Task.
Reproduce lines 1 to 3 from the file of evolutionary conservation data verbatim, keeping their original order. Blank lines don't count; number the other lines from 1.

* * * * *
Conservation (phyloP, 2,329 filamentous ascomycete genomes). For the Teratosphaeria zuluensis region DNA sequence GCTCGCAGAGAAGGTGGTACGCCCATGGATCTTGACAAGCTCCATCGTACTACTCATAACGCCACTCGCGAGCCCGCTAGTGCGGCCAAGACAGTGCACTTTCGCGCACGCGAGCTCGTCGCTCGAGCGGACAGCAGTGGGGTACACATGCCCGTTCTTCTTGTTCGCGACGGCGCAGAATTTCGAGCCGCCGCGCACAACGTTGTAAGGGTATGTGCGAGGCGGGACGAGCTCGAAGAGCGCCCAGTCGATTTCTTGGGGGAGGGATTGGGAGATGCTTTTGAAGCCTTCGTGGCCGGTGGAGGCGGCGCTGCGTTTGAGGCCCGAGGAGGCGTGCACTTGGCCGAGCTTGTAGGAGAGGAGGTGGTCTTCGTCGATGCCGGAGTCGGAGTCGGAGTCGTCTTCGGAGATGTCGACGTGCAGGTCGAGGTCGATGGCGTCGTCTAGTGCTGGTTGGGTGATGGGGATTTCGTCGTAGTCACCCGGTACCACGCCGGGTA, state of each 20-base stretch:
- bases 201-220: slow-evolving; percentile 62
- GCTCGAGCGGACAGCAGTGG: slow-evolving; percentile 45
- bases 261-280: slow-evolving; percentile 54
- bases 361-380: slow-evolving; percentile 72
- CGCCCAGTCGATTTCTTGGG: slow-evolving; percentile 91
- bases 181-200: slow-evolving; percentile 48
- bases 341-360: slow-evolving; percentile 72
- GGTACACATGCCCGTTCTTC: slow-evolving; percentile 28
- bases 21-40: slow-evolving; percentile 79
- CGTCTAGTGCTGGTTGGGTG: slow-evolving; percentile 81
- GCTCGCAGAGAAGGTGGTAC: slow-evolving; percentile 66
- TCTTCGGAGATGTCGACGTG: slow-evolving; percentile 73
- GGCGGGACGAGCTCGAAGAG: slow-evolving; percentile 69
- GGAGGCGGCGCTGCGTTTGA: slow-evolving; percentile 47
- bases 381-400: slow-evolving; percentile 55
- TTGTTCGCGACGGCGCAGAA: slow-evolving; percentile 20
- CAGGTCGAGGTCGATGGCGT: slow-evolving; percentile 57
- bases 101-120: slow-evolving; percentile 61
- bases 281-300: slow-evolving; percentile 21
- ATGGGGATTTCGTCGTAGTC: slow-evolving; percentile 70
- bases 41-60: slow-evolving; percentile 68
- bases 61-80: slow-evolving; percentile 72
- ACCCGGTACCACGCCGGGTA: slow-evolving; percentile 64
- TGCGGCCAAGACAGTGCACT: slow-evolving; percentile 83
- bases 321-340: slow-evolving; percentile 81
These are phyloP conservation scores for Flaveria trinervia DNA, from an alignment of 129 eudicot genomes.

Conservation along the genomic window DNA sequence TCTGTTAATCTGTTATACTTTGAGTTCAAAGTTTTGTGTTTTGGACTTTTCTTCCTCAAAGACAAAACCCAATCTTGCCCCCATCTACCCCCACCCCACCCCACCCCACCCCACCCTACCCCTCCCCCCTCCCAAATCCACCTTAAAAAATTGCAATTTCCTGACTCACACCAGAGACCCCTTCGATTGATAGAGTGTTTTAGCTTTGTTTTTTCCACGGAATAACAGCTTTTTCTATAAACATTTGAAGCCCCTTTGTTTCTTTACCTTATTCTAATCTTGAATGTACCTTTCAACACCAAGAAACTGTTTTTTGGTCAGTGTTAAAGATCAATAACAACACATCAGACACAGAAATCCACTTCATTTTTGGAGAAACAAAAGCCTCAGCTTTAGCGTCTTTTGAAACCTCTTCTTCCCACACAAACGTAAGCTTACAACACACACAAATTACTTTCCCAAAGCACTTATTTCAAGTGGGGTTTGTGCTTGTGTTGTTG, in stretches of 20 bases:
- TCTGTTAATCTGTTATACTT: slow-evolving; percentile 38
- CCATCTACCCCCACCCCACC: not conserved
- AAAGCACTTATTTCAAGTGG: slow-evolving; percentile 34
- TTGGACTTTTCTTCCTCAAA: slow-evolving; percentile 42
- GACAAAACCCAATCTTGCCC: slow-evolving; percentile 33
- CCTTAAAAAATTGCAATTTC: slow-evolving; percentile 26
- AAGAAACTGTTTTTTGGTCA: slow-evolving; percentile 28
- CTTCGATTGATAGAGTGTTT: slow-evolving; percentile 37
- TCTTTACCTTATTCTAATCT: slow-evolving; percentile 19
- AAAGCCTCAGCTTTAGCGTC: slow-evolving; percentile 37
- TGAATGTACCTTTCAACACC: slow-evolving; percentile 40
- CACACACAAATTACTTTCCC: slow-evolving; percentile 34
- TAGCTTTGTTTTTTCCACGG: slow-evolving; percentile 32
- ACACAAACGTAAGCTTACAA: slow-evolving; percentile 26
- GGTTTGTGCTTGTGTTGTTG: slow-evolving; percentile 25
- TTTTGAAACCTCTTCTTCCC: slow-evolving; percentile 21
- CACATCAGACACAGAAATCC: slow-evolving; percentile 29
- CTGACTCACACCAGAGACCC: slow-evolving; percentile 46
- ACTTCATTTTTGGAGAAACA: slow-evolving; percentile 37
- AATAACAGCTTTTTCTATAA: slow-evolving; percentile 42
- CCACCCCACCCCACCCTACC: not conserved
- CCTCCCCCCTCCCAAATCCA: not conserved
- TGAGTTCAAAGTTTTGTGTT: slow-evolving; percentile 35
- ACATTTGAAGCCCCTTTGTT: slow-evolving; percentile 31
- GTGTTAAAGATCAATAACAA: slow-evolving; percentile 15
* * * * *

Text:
Conservation (phyloP, 2,329 filamentous ascomycete genomes). For the Teratosphaeria zuluensis region DNA sequence GCTCGCAGAGAAGGTGGTACGCCCATGGATCTTGACAAGCTCCATCGTACTACTCATAACGCCACTCGCGAGCCCGCTAGTGCGGCCAAGACAGTGCACTTTCGCGCACGCGAGCTCGTCGCTCGAGCGGACAGCAGTGGGGTACACATGCCCGTTCTTCTTGTTCGCGACGGCGCAGAATTTCGAGCCGCCGCGCACAACGTTGTAAGGGTATGTGCGAGGCGGGACGAGCTCGAAGAGCGCCCAGTCGATTTCTTGGGGGAGGGATTGGGAGATGCTTTTGAAGCCTTCGTGGCCGGTGGAGGCGGCGCTGCGTTTGAGGCCCGAGGAGGCGTGCACTTGGCCGAGCTTGTAGGAGAGGAGGTGGTCTTCGTCGATGCCGGAGTCGGAGTCGGAGTCGTCTTCGGAGATGTCGACGTGCAGGTCGAGGTCGATGGCGTCGTCTAGTGCTGGTTGGGTGATGGGGATTTCGTCGTAGTCACCCGGTACCACGCCGGGTA, state of each 20-base stretch:
- bases 201-220: slow-evolving; percentile 62
- GCTCGAGCGGACAGCAGTGG: slow-evolving; percentile 45